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OHS systems are more than just policies and procedures. They include talking to your employees, having toolbox meetings and following up on compliance.

I often receive calls from farmers who say that they have implemented a policy or procedure and their employee isn’t following it so can they terminate their employment. Generally speaking, the answer is NO (unless the incident is a “summary offence” which includes serious misconduct such as theft, fraud, assault and being intoxicated at work. Allegations of theft, fraud or violence should be reported to the police. Refer to The People In Dairy website for further information on Summary Dismissal).

Prior to dismissing an employee for not following a policy or procedure, the following questions need to be asked:

  • Was the employee clearly advised of the new procedure?
  • Are there records of when this occurred (e.g. minutes of a toolbox meeting where the procedure was introduced and discussed)?
  • Has there been a discussion with the employee to ensure that the procedure has actually been read/watched and understood (i.e. be aware of and take into account literacy and language concerns)?
  • Has the procedure been signed off by the employee and has a record of this been kept?
  • Is the procedure readily available to the employee?
  • Is the workplace set up so that the procedure can be implemented (i.e. if the procedure states that employees must wear PPE, is PPE always clean, useable and readily available? Have employees been show how to correctly use the PPE?)?
  • Is there a system to ensure that the procedure is implemented and followed (i.e. monitoring, incident reporting and performance counselling and management)?
  • Is corrective action taken when a procedure is not followed? Does the corrective action follow a stepped procedure (i.e. performance counselling and management)? Is a record of corrective action maintained and followed up? Is the employee aware of the corrective action process and consequences?
  • Has non-compliance by other employees been overlooked?

The following example from Work Safe Queensland is from May 2021, where a company was fined following a fatality because a procedure was inadequately implemented. Note that the significance of the fine was due to a fatality. Although the incident was in the horticulture industry, the principles are applicable to any industry.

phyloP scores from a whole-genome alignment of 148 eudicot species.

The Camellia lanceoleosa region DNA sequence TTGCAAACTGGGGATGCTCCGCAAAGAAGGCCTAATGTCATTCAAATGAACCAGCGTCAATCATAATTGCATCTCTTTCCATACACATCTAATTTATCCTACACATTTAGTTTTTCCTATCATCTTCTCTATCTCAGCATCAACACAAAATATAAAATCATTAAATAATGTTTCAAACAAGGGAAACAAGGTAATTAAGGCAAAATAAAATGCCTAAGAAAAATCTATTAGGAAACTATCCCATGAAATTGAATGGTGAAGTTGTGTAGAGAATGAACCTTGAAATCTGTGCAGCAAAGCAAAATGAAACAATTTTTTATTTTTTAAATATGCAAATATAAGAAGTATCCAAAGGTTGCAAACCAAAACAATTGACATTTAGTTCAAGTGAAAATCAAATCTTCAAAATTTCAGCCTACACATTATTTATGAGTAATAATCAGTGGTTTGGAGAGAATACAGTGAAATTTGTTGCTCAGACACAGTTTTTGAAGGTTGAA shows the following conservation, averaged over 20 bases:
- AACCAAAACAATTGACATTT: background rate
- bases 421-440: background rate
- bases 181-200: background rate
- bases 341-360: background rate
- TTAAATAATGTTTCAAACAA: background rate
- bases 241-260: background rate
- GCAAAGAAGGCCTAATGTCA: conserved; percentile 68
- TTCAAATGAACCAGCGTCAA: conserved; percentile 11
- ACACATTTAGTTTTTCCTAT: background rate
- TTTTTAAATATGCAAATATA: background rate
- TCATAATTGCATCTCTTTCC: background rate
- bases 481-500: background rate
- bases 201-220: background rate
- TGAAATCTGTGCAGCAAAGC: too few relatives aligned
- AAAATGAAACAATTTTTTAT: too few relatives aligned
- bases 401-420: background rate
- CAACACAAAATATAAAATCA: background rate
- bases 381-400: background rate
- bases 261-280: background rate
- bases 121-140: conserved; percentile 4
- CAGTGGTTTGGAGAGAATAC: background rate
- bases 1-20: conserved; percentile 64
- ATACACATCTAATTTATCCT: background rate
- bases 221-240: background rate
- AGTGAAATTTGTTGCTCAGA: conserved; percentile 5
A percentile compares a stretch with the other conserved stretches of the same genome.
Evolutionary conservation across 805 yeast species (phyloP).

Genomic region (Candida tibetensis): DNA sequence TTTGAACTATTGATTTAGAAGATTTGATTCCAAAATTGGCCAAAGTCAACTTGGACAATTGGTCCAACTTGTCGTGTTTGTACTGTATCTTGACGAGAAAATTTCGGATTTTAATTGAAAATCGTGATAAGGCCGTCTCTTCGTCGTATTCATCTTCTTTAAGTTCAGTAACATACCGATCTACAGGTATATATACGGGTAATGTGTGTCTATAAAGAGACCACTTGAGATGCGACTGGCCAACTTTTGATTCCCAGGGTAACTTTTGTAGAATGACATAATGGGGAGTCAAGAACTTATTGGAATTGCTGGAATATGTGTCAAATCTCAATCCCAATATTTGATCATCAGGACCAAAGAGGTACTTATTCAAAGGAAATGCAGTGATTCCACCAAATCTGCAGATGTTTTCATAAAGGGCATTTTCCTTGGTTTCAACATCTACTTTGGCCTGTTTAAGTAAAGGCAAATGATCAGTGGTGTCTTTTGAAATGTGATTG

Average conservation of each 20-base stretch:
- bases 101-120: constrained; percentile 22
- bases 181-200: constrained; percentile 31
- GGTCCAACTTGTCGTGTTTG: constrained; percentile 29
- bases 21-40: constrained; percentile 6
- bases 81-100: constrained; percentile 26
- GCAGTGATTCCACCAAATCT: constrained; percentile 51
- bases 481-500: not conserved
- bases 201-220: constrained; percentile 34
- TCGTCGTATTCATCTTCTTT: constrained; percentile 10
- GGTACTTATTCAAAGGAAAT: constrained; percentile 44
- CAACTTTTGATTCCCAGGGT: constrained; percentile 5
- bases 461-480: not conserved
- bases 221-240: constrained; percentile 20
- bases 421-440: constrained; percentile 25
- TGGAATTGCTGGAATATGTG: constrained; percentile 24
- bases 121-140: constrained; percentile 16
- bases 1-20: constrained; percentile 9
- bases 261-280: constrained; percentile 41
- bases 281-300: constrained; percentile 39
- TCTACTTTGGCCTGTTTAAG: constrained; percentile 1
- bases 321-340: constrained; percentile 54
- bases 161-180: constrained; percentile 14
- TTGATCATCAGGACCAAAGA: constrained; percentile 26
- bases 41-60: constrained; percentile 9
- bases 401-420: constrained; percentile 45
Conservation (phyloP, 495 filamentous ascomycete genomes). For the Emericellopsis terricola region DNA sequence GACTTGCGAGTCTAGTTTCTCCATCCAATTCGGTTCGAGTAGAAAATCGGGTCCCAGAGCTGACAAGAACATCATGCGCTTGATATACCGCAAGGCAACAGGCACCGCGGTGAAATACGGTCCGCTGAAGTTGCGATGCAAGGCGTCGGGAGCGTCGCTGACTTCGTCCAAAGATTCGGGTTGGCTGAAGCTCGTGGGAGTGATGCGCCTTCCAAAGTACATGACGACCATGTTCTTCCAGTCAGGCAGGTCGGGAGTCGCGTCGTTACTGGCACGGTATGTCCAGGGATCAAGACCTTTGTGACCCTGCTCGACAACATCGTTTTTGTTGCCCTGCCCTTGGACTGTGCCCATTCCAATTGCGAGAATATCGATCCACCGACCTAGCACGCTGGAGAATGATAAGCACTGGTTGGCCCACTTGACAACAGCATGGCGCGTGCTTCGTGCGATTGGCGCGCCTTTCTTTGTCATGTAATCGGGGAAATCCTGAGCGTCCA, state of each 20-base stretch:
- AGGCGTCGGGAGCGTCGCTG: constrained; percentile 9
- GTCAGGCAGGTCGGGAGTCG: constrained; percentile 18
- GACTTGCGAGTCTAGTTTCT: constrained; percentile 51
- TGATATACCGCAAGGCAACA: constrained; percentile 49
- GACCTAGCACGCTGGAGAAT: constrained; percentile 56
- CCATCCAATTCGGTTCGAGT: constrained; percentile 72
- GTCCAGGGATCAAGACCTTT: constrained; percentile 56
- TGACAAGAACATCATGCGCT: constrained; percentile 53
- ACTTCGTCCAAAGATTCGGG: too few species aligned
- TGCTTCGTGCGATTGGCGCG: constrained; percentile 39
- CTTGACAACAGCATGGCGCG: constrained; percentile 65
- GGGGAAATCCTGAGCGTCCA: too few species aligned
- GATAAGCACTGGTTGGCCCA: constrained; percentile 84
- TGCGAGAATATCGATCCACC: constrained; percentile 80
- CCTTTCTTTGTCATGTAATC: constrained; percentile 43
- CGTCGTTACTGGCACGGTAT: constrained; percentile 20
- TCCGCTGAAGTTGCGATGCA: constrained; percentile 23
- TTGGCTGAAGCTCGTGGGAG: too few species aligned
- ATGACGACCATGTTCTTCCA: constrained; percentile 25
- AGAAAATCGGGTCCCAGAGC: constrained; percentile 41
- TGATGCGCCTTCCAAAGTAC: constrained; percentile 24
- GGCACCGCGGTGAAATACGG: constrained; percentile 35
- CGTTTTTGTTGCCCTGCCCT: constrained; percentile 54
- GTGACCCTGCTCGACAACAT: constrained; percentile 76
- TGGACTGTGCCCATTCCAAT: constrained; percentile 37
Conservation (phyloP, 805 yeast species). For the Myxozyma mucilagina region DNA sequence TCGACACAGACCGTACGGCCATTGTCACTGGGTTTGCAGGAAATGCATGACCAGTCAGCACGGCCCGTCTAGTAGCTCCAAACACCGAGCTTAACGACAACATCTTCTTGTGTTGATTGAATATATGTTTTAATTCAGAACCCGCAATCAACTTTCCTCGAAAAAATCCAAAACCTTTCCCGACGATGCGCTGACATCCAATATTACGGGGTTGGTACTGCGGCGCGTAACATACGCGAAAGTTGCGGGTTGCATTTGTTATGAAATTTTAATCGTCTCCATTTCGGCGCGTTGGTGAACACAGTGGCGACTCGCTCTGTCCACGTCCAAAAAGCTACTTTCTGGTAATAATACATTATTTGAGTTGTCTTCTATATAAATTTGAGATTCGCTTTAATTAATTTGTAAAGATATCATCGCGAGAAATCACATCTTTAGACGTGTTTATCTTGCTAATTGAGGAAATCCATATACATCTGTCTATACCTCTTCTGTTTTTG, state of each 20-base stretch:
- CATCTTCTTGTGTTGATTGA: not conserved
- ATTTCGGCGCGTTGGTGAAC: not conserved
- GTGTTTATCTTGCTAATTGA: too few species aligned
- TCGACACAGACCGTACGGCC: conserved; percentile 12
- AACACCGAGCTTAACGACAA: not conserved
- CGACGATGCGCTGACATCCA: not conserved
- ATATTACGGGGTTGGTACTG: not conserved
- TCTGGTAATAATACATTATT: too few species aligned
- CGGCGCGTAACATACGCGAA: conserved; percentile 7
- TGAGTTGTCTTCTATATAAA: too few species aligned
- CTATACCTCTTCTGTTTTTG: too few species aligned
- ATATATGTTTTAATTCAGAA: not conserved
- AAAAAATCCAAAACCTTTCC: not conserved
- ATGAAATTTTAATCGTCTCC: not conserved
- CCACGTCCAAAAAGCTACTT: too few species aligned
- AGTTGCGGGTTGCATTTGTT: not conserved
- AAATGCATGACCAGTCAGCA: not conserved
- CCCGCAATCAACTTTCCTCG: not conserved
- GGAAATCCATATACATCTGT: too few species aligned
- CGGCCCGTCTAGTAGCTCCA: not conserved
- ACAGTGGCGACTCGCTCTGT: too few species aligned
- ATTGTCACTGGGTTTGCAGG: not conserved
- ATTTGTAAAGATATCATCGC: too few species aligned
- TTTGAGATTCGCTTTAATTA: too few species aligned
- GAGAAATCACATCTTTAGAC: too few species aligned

Fatal dismount from moving tractor leads to $150,000 fine

 A North Queensland produce company was recently fined $150,000 in the Bowen Magistrates Court over the death of a 37-year-old worker who was crushed when he dismounted from a moving tractor.

The court heard that in March 2019, the deceased was driving six workers slowly around the paddock as they planted capsicum seedlings while seated in plastic seats in the planter attached to the tractor.

The worker was previously seen dismounting the moving tractor to restock the seedling trays and a short time later the planting crew heard a cry for help. He was found under the wheel of the planter and was later declared deceased from heart and chest injuries.

He had worked for the organisation for nine years and dismounting from the moving tractor was common practice until around mid-2018 when the defendant introduced a policy prohibiting it. The policy included the statement ‘never get off a moving tractor’.

Records indicated that the deceased had signed a document confirming he took part in the safety induction only a month earlier but continued to dismount and was reprimanded for it three times before his death.

Upon sentencing, Magistrate James Morton took into account the defendant’s plea of guilty, noting that the defendant had put in place policies and procedures for the safety of workers, however, in this instance, they were clearly aware that this particular policy was not being followed nor enforced.

The magistrate said the incident was tragic and that the family owned company had worked closely with the man for nine years. The incident could have been avoided had the defendant been more forceful in his approach to enforcing the policy.

He commented that the consequences of the risk were clearly severe, the probability of the risk was very real and the additional steps that could have been taken to avoid the incident were not burdensome or inconvenient.

The company was fined $150,000 plus court costs. No conviction was recorded.

Whilst the above points may feel like a lot to implement, once there is a system in place, it can be used for all policies and procedures.

For further assistance, please contact Sarah Cornell on 0437 400 316 or sarah.cornell@gippsdairy.com.au Work Safe www.worksafe.vic.gov.au or your Farm Consultant.


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